AQHA has banned the use of Ventipulmin (clenbuterol)

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All horses competing at AQHA shows must be clear of clenbuterol on or before November 1.

Beginning November 1, 2015, clenbuterol will be considered a forbidden drug per AQHA Rule VIO401. Earlier this year, positive drug tests for detection of clenbuterol in American Quarter Horse racehorses resulted in significant penalties. As previously announced April 24, that policy was expanded to put an end to the abusive use of clenbuterol in show horses, and in time for the 2015 AQHA World Championship Show.

With this change in classification, clenbuterol is no longer reportable on a medication report form. Therefore, all horses, at all AQHA shows, including those competing at the AQHA World Show, must be clear of clenbuterol on or before November 1. To avoid a positive test, AQHA is recommending a minimum 60-day withdrawal time.

The penalties for positive clenbuterol tests are as follows:

  • First Offense = $5,000 fine, disqualification of horse and 180-day suspension of responsible party;
  • Second Offense = $7,500 fine, disqualification of horse and one-year suspension of responsible party;
  • Third Offense = disqualification of horse and five-year suspension of responsible party.

The penalties referenced above also apply to positive tests for Class 1 and Class 2 drugs.

Ventipulmin

Ventipulmin (Clenbuterol) is no longer reportable on a medication report form. Therefore, all horses, at all AQHA shows, including those competing at the AQHA World Show, must be clear of clenbuterol on or before November 1.

A bronchodilator marketed as Ventipulmin, clenbuterol is a legitimate and valuable medication used by veterinarians to treat horses with breathing difficulties, but its use has gotten completely out of hand because of its ability to act as a beta-2 agonist to increase muscle mass when used in dosages exceeding recommended amounts.

The health and well-being of the American Quarter Horse is AQHA’s utmost concern. In accordance with AQHA’s mission statement, the American Quarter Horse shall be treated humanely, with dignity, respect and compassion at all times. It is the goal of AQHA to educate members and non-members on this issue. “Part of leveling the playing field in the show industry includes doing away with the illegal and illicit use of performance-enhancing drugs,” said AQHA President Dr. Glenn Blodgett. “It all comes down to protecting our horses.”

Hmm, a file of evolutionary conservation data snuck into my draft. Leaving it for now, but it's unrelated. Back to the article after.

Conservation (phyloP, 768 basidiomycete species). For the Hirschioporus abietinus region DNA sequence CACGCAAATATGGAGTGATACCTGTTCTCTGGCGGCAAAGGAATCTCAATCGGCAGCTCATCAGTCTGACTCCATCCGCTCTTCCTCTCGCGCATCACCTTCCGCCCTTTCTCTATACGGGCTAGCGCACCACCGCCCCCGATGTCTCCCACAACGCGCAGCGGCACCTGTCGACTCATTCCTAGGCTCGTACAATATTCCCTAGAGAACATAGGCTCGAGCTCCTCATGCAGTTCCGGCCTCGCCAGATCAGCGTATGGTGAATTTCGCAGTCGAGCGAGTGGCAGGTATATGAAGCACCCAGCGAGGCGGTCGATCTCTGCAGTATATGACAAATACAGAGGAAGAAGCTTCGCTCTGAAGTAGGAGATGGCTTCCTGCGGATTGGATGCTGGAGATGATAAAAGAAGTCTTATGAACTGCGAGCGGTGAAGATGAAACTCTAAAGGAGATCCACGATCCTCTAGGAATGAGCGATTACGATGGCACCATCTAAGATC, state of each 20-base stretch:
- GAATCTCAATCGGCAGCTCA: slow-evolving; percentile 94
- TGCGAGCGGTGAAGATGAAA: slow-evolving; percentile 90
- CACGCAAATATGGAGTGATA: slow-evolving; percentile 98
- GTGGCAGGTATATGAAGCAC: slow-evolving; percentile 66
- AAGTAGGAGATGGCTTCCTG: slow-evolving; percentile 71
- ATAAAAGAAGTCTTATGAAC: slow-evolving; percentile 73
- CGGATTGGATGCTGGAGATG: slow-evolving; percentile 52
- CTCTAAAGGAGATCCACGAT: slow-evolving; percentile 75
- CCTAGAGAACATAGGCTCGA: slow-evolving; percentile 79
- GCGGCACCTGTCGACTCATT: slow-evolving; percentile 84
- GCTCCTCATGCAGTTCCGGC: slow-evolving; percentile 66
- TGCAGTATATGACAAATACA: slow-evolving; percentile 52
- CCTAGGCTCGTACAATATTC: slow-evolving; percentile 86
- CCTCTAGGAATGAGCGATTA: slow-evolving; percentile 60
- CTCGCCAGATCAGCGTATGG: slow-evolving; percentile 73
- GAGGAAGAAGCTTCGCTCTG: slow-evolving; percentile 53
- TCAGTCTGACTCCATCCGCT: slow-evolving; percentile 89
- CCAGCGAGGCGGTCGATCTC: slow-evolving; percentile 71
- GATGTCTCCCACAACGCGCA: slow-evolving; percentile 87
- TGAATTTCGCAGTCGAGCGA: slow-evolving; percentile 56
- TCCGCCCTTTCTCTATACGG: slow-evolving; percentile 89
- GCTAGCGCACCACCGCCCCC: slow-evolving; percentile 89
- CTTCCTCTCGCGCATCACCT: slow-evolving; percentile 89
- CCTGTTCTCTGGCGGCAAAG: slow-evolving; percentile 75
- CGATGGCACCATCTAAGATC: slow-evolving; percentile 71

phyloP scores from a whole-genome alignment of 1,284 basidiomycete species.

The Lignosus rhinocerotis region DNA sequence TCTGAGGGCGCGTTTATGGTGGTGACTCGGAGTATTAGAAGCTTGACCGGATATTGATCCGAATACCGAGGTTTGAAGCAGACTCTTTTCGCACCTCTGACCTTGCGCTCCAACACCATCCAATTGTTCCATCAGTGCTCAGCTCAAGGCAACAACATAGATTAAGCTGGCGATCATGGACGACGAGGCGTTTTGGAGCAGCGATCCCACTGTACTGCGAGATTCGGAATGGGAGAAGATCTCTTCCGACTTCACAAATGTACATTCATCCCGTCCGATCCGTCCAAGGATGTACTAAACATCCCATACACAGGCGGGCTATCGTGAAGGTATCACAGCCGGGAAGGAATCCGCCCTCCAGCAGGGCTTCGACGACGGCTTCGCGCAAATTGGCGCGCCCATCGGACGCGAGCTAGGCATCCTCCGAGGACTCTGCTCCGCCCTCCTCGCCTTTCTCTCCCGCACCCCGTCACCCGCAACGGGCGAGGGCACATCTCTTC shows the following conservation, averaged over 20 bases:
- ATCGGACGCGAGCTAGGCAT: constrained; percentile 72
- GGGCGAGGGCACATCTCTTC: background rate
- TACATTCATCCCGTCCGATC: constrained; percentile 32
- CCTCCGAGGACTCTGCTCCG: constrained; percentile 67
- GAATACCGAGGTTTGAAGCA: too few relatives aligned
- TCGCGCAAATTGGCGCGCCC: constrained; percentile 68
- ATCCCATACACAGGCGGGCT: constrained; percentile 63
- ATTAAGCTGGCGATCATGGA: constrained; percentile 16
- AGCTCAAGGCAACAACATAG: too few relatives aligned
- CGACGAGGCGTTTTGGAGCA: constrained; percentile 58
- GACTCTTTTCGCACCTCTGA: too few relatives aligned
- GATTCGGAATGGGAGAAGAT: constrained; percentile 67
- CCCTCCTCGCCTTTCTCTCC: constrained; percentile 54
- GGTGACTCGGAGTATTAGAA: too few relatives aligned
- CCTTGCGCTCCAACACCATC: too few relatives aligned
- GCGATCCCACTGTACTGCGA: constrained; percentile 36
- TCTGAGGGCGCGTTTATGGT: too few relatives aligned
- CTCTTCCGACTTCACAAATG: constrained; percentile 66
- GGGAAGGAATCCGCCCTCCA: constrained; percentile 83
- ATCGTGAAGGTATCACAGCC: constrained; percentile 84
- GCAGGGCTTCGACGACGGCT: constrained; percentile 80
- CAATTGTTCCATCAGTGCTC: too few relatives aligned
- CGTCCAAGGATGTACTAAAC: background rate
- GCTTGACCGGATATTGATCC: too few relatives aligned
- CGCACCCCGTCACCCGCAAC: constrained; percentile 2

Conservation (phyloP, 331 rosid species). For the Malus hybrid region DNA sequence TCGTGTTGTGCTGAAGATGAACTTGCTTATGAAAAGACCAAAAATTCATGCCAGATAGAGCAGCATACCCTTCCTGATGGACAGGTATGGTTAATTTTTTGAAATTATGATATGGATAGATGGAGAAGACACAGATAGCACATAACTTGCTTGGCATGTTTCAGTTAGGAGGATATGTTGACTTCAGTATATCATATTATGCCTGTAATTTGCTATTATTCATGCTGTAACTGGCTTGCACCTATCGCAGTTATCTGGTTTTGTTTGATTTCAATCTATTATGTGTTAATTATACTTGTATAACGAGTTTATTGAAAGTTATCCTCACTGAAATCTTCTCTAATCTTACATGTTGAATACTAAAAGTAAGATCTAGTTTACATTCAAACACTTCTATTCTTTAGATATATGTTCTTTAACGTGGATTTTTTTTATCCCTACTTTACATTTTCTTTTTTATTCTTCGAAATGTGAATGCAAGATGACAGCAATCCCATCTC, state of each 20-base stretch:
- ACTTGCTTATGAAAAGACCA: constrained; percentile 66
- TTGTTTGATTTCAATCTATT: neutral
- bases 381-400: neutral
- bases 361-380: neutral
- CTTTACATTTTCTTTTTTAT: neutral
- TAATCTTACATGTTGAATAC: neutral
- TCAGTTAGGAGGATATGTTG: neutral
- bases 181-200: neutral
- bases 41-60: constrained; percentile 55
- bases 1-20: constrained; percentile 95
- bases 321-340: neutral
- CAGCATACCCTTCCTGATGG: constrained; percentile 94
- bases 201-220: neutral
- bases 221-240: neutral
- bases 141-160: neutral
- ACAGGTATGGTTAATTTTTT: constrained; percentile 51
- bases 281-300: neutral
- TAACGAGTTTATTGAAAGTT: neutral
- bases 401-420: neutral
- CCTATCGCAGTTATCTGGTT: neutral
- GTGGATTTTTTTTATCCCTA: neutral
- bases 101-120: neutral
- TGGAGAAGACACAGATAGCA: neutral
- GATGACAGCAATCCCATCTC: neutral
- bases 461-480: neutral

It was at its April meeting that the AQHA Executive Committee voted to add clenbuterol to the list of forbidden drugs per AQHA Rule VIO401. To view all committee and council recommendations with the Executive Committee’s actions from the April Executive Committee meeting, visit www.aqha.com/convention.

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Pink Flair

Kelsey Jo Lutjen … 2015

If this new ruling has you searching for something else to help your beloved horse breathe easier, than you may consider the use of the FLAIR Equine Nasal Strip. FLAIR® Equine Nasal Strips are scientifically proven to make breathing easier.  The drug-free Strips adhere to horses’ noses, providing a spring-like force that gently supports the nasal passages and reduces soft tissue collapse during exercise. There are no negative side effects to horses wearing Strips. The Strips are recommended in numerous veterinary textbooks to reduce EIPH and are proven to reduce airway resistance, EIPH, fatigue and help horses recover quicker after exercise.

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Source Article:  AQHA.com Journal News. August 25, 2015.